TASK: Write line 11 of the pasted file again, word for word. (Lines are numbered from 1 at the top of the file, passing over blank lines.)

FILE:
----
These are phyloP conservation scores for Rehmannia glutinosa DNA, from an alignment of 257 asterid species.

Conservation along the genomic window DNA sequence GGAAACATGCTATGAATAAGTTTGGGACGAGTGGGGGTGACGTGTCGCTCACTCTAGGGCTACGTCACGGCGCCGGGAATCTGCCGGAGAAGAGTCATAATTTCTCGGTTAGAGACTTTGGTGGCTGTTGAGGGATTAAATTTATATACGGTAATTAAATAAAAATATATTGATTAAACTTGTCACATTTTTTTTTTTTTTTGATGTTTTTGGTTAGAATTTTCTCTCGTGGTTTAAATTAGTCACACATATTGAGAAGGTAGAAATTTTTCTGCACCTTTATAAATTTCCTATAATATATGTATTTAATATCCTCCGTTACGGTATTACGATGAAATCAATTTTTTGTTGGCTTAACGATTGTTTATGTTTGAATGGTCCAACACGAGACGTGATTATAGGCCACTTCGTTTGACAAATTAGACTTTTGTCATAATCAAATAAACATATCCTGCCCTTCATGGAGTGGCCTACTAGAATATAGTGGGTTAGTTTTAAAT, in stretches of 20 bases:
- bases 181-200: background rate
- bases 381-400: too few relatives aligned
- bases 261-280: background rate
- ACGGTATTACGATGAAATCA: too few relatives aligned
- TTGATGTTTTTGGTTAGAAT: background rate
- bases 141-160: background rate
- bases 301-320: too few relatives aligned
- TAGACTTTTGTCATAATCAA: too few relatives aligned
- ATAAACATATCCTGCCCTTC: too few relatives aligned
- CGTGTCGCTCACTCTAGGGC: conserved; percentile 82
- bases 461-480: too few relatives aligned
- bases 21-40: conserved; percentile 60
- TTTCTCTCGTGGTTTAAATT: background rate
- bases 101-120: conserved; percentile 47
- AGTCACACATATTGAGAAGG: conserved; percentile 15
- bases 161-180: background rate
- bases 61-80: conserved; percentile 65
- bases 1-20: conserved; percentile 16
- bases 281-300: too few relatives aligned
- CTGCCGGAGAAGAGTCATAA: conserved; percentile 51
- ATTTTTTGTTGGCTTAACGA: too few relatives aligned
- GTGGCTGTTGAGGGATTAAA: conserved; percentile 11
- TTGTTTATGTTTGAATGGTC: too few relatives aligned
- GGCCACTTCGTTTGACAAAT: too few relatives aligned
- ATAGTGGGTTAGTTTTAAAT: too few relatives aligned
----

- ATAAACATATCCTGCCCTTC: too few relatives aligned